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Getting There - Aneel's Travelogue

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Saigon, Day 2 Ho Chi Minh City, Vietnam, Saturday, 17 March 2007 4:07am

Today we tried the walking tour from the Lonely Planet, but decided to drop a bunch of the sites because they focused on the American War, which neither of us is particularly interested in.

It turned out that we'd accidentally seen quite a few of the sites yesterday when we were shopping for Jessica's Ao Dai. We started by walking through the Ben Thanh market, which is right across the street from our hotel, then proceeding across a ridiculous roundabout with lots of buses to see the statue of Tran Nguyen Hai in the center of it. His horse is rather frightening. Then it was across the other side of that roundabout (right in front of the main bus station) to get over to the Museum of Fine Art.

A lot of the Museum was uninteresting. The contemporary section had lots of transparently political art, most of which didn't succeed at being aesthetically interesting. There was one standout piece, a painting in yellow and blue of some soldiers crossing a river. The composition was excellent, and the figures were really well done. The older art was more to my taste. I liked a bunch of the bronze censers with mythical beasts. The best piece in the museum was an early 20th century ceramic unicorn. Apparently, unicorns here are screaming dogs with giant ears and eyebrows, moustaches with flowers braided in, tree branches for tails, and little stubby horns. I was sorely tempted to sneak my camera in (they'd made me leave it in a locker near the entrance) to take a picture of it. I bought a book with a similar piece, but it doesn't have the great expression of the one on display.

We passed through an open air market with giant stalls full of liquor as well as the usual vegetables and clothes. I stopped for another soda, but was given a plastic cup instead of a bag. Slightly disappointing.

We stopped for pastries near the Municipal Theatre, and then decided to head back to the area with our hotel for a lunch break. I stopped by one of the many eyeglass shops on the same street as the hotel and ordered a pair of sunglasses with my new prescription.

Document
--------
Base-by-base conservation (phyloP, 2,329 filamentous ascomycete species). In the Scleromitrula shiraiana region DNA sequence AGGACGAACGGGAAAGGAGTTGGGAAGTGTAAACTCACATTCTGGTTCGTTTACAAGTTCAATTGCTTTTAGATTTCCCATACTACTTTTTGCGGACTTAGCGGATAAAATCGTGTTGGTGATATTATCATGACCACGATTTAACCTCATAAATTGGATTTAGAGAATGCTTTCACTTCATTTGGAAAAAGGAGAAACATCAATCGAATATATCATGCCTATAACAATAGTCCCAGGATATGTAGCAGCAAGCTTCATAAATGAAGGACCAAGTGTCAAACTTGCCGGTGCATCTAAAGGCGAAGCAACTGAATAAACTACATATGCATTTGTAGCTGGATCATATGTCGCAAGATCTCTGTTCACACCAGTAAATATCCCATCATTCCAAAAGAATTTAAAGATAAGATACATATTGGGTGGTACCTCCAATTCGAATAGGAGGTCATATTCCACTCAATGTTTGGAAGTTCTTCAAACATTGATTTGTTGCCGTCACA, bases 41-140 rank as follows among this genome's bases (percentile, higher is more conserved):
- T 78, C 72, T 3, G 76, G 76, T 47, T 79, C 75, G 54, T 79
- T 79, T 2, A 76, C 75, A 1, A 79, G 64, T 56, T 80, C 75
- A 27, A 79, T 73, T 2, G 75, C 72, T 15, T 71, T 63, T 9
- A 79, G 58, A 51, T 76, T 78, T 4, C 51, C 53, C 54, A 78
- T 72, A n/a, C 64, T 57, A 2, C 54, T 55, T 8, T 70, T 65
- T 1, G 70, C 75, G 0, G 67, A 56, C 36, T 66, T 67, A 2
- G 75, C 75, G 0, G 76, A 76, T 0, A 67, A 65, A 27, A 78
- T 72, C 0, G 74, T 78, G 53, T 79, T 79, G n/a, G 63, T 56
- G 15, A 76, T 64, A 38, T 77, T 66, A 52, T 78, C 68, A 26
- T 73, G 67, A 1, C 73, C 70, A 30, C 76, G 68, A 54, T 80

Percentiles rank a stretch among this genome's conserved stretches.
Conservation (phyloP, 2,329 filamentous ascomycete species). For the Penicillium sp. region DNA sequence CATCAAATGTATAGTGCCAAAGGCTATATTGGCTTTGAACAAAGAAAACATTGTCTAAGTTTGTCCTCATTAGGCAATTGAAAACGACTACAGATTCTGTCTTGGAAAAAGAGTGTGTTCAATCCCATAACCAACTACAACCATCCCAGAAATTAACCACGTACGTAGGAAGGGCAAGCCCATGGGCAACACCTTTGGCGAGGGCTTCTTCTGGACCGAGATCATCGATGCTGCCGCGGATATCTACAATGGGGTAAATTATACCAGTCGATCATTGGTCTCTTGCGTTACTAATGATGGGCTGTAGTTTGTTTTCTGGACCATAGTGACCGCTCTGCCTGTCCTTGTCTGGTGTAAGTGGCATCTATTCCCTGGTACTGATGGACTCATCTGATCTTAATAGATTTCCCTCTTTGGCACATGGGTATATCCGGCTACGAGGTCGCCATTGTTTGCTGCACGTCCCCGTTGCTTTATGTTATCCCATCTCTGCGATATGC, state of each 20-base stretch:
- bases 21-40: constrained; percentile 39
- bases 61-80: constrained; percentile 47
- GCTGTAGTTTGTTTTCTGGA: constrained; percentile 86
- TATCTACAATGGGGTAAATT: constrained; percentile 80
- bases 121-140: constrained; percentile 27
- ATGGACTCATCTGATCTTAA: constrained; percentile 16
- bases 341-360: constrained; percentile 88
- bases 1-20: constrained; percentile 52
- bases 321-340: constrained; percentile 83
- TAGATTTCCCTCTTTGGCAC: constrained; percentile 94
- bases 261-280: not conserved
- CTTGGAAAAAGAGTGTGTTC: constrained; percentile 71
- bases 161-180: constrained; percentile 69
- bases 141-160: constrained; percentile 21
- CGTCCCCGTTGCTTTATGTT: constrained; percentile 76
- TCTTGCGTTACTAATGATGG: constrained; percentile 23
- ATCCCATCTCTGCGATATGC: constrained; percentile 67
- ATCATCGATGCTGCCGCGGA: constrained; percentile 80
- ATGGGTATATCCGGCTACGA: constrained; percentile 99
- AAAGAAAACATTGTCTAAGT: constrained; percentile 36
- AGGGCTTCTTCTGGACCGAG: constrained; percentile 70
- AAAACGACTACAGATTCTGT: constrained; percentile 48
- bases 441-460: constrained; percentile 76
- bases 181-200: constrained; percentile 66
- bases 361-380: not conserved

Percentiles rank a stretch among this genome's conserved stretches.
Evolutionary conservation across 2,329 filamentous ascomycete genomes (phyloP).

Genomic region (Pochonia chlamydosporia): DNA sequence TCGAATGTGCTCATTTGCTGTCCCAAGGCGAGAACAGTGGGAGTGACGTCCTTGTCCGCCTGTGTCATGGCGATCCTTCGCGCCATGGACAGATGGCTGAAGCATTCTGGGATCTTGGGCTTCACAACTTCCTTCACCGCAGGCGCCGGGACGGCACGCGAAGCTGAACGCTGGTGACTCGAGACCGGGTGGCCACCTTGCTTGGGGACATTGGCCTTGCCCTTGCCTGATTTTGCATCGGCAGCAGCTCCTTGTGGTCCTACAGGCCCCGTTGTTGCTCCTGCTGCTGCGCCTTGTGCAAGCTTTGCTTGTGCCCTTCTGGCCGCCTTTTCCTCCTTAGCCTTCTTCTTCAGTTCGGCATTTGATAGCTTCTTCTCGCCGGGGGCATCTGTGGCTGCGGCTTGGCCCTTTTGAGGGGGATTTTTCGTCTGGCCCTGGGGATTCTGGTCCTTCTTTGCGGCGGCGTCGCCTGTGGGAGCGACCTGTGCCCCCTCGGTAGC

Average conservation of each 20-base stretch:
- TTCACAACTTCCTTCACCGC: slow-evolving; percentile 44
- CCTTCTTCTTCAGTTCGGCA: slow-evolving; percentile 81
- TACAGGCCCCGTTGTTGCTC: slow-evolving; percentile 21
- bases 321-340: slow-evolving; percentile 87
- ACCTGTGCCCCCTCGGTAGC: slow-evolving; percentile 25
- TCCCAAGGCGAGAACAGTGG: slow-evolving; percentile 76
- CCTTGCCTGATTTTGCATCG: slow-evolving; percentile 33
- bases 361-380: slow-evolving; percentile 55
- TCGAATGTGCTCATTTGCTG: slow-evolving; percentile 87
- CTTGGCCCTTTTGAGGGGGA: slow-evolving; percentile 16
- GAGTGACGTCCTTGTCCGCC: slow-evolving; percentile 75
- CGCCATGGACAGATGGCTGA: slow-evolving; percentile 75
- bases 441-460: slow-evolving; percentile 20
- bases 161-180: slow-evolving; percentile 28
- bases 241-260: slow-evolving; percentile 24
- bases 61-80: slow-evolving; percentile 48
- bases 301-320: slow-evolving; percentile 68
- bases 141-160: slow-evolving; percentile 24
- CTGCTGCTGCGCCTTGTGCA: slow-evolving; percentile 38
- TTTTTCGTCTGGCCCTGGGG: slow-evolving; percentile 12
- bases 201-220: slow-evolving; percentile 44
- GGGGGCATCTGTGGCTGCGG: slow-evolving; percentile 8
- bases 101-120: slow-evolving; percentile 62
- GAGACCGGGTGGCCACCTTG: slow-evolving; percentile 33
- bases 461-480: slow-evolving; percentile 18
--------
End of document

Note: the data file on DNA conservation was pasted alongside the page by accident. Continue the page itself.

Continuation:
Lunch was in a restaurant called Nam Giao, set back from the street at the end of a little enclosed alley. Good food, and a nice break from the constant traffic.

After lunch, we headed over to the Reunification Palace, which was the President's residence during the last few years of the American War. It's... amazingly 60s. It reminds me of an airport (perhaps because "the airport" in my mind is JFK).

Next was the Cathedral, which was unexpectedly brick. There's no stained glass (it was destroyed in WW2), so the rose windows look like they're cut stone.

We decided to pass on the history museum, so we wound up the walk at the Pagoda of the Jade Emperor. I wasn't expecting the temple to be quite so packed with statues. Apparently the Jade Emperor needs a lot of protectors.

By this point, we were tired and thirsty, so we ducked in to Vietnam's first Czech-style brewery/beergarden, Hoaviên Bräuhaus. It was a pretty strange experience. To add to the cognitive dissonance, there was a big TV near us, showing a Pool Trick Shot competition at a casino in Connecticut.

We cabbed back to the hotel, and stopped to pick up my new sunglasses. They seem pretty good, though they're dark enough that wearing them around at night is a little hazardous. I'll have to give them a more thorough test tomorrow.

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